On these accounts the Wesleyan Societies, like all true Christian churches, are the creations of the Holy Spirit, and the temples of God. If so, He dwells amongst them. The scriptures intimate the deep and paramount interest felt by Him who is the author of all good, in the spiritual state of his people. A state of grace either enjoyed by an individual or a society, which embraces the exercise of the divine love in acts of justification and adoption ; the work of atonement performed by Christ on the cross and on his throne; the powerful influences of the Holy Spirit in his sanctifying influence on the heart; must be an object of the divine complacency and regard. "Infinitely more is involved in the state of the church, the conversion of souls, their attainment of the divine love, and the acquisition of Christian holiness than in the progress of arts, commerce, legislation, or empire in this world. God has “fixed his heart on man,” in his religious interests, and connects his own highest glories with his state of grace. But, besides this, the spiritual work is sustained by the direct influence of the Holy Spirit. Hence there is an important sense in which the Spirit of God dwells in his people, and pervades and fills his temple. The life, purity, and joys of the regenerate state which are produced by his direct agency, can only be continued and increased by his constant indwelling. The power which sustains, the light which guides, the love which warms, and the life which breathes in the renewed soul, is that of the Spirit of God. In like manner, the same Spirit actuates Christian Societies, wherever genuine piety is found. Up to the point of their conformity to the Christian standard of truth, their participation of gospel privileges, their possession of the mind which was in Christ, and their attainments in grace, they are as much the “habitation of God through the Spirit,” as individual saints. In addition to his being the source of perpetuated life and holiness, on the principle of his “living and walking" in his church, and making it his temple, the Lord presents himself as the object of sensible love and enjoyment. Hence, with what delight do spiritually minded persons recognise what they properly call, the presence of God in his ordinances, and “sit in heavenly places in Christ Jesus !" They “come to God, the living God, in mount Zion,” and by the exercise of faith, answering to a spiritual sense, they “behold the beauty of the Lord,” “ listen to his still small voice,” consciously feel his power resting on theni, and enjoy his manifestations “as the God of love.” On these accounts, and many others, societies of spiritual Christians, are the “workmanship,” “husbandry,” “ house,” “ building,” and “temple” of God. He created their state, conferred their privileges, sustains their religious life, inspires their joys, inhabits their souls, and beautifies them with salvation.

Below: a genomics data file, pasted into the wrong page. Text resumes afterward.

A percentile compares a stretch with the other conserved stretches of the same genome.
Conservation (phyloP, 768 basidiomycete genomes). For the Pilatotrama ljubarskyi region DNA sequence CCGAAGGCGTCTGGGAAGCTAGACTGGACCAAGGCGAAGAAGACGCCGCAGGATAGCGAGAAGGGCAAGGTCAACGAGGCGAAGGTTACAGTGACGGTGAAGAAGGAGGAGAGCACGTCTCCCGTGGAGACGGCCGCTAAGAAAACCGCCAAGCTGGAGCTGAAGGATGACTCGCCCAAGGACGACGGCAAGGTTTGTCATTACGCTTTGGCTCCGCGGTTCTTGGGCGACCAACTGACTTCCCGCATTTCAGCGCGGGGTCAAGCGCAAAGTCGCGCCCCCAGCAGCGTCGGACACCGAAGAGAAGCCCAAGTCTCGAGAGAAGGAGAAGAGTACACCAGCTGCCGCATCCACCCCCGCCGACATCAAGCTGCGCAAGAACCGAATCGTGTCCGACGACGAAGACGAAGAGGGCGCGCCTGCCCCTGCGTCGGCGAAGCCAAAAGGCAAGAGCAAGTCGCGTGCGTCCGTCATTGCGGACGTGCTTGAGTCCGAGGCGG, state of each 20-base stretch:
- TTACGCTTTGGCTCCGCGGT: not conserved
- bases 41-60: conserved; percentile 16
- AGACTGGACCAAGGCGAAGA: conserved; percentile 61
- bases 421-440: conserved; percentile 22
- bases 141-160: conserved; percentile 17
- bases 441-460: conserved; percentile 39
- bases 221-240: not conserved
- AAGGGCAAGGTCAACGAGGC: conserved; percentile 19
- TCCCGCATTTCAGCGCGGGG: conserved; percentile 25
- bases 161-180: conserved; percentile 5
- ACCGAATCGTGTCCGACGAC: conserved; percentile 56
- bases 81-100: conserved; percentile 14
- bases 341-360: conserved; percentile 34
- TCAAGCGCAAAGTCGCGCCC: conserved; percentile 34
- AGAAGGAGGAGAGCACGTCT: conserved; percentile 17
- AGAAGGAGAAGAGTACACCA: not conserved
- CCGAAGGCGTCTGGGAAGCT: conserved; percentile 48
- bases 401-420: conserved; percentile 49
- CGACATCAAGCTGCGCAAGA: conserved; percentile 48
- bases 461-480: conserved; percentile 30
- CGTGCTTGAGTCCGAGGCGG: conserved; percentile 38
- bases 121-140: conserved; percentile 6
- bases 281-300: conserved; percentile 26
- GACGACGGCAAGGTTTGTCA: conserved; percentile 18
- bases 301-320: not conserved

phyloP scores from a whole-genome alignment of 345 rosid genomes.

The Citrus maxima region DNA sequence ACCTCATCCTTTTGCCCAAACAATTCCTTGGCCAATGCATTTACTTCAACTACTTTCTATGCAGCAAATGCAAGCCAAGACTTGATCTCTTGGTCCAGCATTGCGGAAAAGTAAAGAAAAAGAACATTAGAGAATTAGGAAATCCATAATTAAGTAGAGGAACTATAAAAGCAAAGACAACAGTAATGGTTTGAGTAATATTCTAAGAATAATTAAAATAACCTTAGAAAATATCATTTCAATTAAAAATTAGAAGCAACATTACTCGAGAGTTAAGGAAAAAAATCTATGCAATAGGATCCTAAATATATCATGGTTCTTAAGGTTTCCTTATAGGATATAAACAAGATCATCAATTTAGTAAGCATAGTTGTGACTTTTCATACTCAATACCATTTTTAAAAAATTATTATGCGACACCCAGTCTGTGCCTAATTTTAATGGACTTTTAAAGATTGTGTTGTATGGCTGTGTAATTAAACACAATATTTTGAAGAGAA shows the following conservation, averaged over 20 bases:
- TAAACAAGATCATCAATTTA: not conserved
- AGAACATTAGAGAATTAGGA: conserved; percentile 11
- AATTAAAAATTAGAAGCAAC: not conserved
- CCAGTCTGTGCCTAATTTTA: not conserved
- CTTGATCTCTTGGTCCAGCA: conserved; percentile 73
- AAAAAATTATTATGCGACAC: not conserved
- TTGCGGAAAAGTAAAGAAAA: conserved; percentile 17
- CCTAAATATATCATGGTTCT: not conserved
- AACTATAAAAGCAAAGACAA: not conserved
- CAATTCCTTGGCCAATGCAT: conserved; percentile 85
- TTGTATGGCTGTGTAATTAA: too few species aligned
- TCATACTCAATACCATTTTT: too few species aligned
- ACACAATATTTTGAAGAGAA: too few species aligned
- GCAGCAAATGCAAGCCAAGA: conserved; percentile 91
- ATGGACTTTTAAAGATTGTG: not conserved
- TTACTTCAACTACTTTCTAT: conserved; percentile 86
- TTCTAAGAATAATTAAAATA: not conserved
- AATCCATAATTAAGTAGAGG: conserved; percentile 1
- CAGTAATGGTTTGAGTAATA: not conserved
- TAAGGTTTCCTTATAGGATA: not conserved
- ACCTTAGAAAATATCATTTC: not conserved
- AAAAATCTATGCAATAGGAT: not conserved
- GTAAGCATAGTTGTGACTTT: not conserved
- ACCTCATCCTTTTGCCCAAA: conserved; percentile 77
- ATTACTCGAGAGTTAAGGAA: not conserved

. It follows on this, that every Christian is obliged to walk and live in a Christian society as in the temple of God. Or, in other words, that he is bound to regulate his own conduct and spirit in relation to the church, by the same rules as he does, or ought to do, in regard to the work of the Spirit in his own mind. Every Christian knows, or may know, the nature of his own obligations in respect to the work of God in his heart. He can do nothing contrary to the truth in his own case, without obscuring the distinctness with which the Spirit of truth illuminates his mind. He can do nothing in opposition to Christian love, but the Spirit of love must be “grieved," and his influence lessened. He can indulgein no carnal passion or worldly pursuit inordipately, but the Spirit of purity and holiness is much abated, in power and intensity. As the work of the Spirit is the same in the whole body of believers, it is to be treated in others, as it is in ourselves, and no one can have the right to “defile the temple of God.”